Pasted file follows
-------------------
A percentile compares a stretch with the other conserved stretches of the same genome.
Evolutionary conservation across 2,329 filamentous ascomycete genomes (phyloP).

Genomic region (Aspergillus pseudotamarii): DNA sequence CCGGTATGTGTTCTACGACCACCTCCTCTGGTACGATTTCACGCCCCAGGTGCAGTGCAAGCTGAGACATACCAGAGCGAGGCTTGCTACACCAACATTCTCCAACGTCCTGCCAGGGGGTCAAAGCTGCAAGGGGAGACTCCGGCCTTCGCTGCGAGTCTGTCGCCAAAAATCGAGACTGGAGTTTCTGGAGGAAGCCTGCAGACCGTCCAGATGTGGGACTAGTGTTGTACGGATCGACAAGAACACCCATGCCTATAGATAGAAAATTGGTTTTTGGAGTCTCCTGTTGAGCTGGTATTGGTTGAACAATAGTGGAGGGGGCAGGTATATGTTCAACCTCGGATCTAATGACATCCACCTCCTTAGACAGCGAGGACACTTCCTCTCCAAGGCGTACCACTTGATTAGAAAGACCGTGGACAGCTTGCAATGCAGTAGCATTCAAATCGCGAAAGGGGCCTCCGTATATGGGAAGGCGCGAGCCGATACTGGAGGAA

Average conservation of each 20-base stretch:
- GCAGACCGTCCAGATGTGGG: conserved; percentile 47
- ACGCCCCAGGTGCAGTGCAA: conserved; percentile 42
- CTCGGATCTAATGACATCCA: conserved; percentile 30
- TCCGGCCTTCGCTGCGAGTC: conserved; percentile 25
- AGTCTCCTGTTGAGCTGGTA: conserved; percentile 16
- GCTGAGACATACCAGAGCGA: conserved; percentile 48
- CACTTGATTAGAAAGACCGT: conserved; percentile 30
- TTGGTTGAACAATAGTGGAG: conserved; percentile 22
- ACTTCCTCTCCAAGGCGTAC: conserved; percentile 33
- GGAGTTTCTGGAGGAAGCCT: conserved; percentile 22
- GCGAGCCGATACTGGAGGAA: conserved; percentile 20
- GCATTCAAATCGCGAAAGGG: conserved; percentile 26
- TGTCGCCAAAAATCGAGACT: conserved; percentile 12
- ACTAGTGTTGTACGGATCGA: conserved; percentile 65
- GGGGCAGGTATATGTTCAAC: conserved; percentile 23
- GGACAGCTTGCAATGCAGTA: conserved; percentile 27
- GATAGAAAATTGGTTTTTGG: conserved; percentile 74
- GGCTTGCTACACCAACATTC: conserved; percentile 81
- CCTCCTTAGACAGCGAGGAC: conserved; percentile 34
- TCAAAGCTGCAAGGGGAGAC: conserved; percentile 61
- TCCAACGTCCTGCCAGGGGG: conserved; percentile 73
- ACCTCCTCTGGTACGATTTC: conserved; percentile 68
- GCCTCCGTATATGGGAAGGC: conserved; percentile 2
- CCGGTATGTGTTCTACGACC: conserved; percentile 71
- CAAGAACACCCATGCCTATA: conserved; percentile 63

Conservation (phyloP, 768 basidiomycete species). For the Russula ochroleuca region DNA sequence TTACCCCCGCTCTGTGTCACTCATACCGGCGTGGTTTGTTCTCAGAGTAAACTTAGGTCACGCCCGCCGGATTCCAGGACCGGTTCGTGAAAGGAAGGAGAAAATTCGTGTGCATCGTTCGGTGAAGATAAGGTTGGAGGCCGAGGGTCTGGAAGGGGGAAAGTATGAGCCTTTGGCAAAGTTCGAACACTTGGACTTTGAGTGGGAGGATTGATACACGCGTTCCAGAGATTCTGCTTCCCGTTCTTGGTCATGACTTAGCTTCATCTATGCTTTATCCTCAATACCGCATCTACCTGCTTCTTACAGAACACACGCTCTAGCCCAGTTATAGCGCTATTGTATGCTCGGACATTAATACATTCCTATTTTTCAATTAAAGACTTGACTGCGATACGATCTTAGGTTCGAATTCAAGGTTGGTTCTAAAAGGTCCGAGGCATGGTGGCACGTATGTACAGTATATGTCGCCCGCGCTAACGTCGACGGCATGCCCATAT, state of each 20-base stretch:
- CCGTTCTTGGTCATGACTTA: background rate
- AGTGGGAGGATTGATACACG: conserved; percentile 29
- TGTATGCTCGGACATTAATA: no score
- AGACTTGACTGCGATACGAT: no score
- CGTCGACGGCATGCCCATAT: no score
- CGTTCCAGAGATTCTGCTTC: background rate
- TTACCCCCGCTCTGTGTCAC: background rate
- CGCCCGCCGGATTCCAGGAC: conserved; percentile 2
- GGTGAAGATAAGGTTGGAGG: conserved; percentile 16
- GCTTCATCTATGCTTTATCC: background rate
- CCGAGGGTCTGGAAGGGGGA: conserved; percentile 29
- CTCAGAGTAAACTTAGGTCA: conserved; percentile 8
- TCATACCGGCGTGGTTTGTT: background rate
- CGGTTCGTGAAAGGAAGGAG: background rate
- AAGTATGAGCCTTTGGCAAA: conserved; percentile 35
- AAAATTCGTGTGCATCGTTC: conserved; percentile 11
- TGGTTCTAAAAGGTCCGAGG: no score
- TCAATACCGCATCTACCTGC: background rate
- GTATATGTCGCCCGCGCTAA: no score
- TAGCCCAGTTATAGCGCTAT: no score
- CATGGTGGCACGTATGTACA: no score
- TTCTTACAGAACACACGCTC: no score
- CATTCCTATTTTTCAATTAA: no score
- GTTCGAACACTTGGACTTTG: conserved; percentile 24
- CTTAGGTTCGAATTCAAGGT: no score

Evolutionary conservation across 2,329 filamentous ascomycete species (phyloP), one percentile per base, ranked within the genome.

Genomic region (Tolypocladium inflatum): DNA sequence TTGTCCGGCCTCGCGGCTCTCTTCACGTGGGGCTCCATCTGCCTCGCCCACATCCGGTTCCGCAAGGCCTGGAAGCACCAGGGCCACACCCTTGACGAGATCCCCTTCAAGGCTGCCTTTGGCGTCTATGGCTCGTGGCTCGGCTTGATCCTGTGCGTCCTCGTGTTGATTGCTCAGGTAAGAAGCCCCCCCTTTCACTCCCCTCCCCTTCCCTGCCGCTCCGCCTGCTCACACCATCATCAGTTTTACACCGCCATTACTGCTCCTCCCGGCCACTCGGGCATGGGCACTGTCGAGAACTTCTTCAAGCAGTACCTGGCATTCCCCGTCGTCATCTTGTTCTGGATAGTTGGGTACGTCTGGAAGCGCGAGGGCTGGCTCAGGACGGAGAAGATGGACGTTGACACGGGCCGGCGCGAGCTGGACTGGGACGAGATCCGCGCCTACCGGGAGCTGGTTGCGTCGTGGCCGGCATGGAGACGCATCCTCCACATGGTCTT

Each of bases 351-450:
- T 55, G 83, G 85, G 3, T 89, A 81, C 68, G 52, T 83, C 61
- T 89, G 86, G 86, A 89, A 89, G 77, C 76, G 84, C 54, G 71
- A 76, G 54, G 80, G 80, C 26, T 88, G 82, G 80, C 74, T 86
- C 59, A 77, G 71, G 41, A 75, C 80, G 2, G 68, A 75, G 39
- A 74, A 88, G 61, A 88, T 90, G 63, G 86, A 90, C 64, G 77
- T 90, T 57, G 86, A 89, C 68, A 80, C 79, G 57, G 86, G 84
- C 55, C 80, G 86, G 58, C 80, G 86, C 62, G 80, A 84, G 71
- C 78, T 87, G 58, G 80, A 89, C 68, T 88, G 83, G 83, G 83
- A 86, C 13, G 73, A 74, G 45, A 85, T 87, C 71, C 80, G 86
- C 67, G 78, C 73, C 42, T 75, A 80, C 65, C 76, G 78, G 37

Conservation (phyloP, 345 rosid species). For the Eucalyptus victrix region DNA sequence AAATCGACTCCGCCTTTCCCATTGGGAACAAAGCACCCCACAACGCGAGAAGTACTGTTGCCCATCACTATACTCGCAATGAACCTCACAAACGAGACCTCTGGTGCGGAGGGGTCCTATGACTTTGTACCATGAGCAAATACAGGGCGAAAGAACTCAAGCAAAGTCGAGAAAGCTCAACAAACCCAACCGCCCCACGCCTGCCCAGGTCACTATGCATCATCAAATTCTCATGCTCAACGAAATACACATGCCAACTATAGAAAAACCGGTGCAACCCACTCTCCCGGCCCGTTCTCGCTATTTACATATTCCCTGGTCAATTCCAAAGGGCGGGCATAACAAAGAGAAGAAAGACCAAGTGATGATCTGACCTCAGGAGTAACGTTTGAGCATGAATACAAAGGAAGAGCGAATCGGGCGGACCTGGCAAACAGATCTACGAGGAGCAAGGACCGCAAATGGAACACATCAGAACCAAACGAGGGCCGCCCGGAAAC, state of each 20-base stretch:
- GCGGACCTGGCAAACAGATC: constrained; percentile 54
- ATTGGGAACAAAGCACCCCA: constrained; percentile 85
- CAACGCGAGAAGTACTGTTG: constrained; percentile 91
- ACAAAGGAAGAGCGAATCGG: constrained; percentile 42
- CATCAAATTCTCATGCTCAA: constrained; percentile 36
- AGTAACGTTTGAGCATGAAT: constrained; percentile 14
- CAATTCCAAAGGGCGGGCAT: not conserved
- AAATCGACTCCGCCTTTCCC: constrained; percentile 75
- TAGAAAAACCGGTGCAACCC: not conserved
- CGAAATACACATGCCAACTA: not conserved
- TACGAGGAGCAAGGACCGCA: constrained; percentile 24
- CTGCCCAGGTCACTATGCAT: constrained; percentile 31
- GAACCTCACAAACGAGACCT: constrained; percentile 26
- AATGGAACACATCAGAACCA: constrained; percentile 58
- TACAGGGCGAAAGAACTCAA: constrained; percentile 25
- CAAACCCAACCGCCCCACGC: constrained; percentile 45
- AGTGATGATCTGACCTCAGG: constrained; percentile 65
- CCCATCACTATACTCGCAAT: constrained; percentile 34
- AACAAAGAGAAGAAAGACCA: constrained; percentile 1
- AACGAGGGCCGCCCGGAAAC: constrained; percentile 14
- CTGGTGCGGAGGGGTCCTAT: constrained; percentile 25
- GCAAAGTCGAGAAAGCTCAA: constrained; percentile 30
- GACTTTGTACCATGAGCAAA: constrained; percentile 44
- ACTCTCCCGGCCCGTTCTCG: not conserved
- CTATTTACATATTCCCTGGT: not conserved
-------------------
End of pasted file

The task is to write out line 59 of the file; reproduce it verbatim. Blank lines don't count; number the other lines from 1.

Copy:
- T 55, G 83, G 85, G 3, T 89, A 81, C 68, G 52, T 83, C 61